My Kalevala Summer

In my early 20ties I was working as an RN at the psychiatric clinic at a large university hospital and was struggling to incorporate the elements of my shamanic / tribal upbringing and World view into my work with patients and clients.

At the time I was a member of a group of Native American medical students, all in different stages of their training, that were facing similar challenges and had therefore come together in a spiritual/ social support group, meeting almost daily, cooking and eating together, studying and cramming for exams together and also coming together in worship, which largely took the form of Peyote meetings in keeping with the Native American Church. There I learned the prayers, songs, chants, ritual and also acquirer a rudimentary grasp of the Lakota and Inde’ languages.

But I also had 2 Finnish friends, who made me aware of the rich shamanistic tradition of their homeland, underlining, that this was so much closer and in keeping with my Siberian traditions.

How right they were!

First and foremost they introduced me to the Kalevala, the Finnish folk myth and its runes = songs/ chants about the heroes of Finnish myth, their exploits, their spells, charms, their magic and their stories. First painstakingly collected and formated into an epic by the Finnish Doctor Elias Lönnrot throughout much of his life (and revised and expanded several times…) the Kalevala preserves the the many previously only orally transmitted runes, magic incantations and spells and wove them into what today is regarded as a Finnish National Treasure.

Most of the characters of the Kalevala have only thinly veiled shamanic roots:

There first and foremost is Väinämöinen who is the elder wise man, tragic loner and a magic musician. Born from Ilmatar, the Mother Spirit of Air, who was pregnant with him for 700 years and birthed him in the sea, he knows all the runes and spells to form and create and bewitch his contemporaries and create magical instruments like the very first kantele, made from the jaw of a large pike, his tangible gift to the people of Finland.Vainamoinen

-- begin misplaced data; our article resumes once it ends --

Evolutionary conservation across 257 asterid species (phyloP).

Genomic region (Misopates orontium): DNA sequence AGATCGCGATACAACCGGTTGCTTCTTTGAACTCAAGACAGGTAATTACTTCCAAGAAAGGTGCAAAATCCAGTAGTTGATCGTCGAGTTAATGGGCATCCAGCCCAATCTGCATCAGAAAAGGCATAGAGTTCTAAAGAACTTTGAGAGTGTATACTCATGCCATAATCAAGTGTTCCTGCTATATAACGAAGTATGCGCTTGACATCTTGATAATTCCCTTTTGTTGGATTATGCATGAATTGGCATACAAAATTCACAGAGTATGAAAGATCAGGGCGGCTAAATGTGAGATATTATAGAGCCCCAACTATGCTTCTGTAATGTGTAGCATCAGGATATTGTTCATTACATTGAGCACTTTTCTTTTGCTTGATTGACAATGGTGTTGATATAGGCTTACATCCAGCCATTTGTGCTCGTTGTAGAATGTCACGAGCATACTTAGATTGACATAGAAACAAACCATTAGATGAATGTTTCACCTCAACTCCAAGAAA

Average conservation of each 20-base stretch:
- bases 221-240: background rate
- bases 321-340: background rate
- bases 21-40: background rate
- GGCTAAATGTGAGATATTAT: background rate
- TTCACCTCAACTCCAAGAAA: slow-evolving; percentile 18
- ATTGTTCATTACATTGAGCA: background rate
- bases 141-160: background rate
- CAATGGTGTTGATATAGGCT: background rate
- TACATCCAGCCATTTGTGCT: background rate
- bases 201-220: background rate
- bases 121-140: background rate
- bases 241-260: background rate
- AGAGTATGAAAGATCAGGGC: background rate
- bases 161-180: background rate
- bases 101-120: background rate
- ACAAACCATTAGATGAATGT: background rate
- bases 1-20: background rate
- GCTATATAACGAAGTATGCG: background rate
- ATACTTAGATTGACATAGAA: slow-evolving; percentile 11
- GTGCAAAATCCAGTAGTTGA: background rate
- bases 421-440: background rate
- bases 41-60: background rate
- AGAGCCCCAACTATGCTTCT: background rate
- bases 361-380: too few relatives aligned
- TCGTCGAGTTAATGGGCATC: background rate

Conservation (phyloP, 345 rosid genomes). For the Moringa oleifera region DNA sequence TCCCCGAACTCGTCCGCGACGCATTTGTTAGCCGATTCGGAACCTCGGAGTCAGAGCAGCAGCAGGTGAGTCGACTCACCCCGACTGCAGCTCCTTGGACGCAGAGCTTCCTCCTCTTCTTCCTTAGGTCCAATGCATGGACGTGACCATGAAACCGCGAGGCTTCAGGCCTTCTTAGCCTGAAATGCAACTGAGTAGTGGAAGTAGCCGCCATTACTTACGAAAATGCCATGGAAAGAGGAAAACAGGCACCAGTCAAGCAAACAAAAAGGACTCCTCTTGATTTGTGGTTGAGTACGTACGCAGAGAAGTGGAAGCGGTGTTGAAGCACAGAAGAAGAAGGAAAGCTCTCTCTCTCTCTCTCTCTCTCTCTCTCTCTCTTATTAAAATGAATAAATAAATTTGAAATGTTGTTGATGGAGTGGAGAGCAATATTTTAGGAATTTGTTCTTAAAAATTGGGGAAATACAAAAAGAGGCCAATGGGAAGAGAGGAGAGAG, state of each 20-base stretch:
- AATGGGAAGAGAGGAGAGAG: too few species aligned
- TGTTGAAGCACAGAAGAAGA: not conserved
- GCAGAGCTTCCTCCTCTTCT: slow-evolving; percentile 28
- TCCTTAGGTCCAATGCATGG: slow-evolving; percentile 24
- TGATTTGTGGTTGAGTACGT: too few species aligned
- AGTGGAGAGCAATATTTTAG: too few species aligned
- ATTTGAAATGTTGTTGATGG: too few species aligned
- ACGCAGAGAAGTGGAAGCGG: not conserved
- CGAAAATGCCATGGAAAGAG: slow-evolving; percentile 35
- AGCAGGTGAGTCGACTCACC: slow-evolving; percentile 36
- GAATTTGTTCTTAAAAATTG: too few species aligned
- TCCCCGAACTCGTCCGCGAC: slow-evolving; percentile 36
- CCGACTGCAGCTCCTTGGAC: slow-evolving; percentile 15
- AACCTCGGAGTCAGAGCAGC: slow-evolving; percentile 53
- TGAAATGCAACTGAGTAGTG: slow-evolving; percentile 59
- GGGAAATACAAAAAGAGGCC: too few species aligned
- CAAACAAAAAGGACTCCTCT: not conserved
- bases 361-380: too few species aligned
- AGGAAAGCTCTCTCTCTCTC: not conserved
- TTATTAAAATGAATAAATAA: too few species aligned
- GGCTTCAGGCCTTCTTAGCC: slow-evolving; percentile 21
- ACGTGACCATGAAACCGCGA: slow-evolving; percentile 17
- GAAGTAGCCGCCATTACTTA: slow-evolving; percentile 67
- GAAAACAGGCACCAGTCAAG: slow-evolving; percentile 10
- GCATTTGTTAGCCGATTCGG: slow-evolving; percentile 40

There is his buddy, Ilmarinen, the heavenly smith, master of iron and Fire who creates magical talismans like the Sampo, but also replicas of the Sun and the Moon.

There we have the whimsical Aino, Ilmarinen’s sister, who refuses to marry Väinämöinen and changes herself into a Pike.

There is the young swashbuckling Lemminkäinen, son of a powerful lady shaman who learned all kinds of charms and rune spells from his mom and still gets in all kinds of trouble ….

Then also there is the magical Sampo, the treasure that the smith Ilmarinen is asked to forge while chanting spells and that will bring happiness, protection and prosperity to its owners.

I was fascinated by the Kalevala and having an 6 week summer holiday coming up, I decided not to go back to New Mexico but to travel to Finland and immerse myself into the landscape, its Spirits and the runes of the Kalevala.

Another friend of the family had a summer cottage near Hämeenlinna and that became my temporary home base. I was soon introduced to Yalava, a lady in her mid sixties, who still knew how to sing a few of the old runes. In itself that is not very surprising, since many parts of the Kalevala as well as other rune circles have been set to music by the Finish composer Jean Sibelius starting in 1890 with the story of the tragic mythic hero Kullervo.. The work of Sibelius soon was recognized as yet another Finish cultural treasure and still is popular to this day.

Yalava however also knew a few different chants from her Sami grandmother, that had much more of a shamanistic feel. I loved listening to her. All she used to accompany herself was a strand of small bells – from the tack of a domesticated Reindeer and, at times, a branch of long dried Oak leaves, that made a rusteling swirrling sound.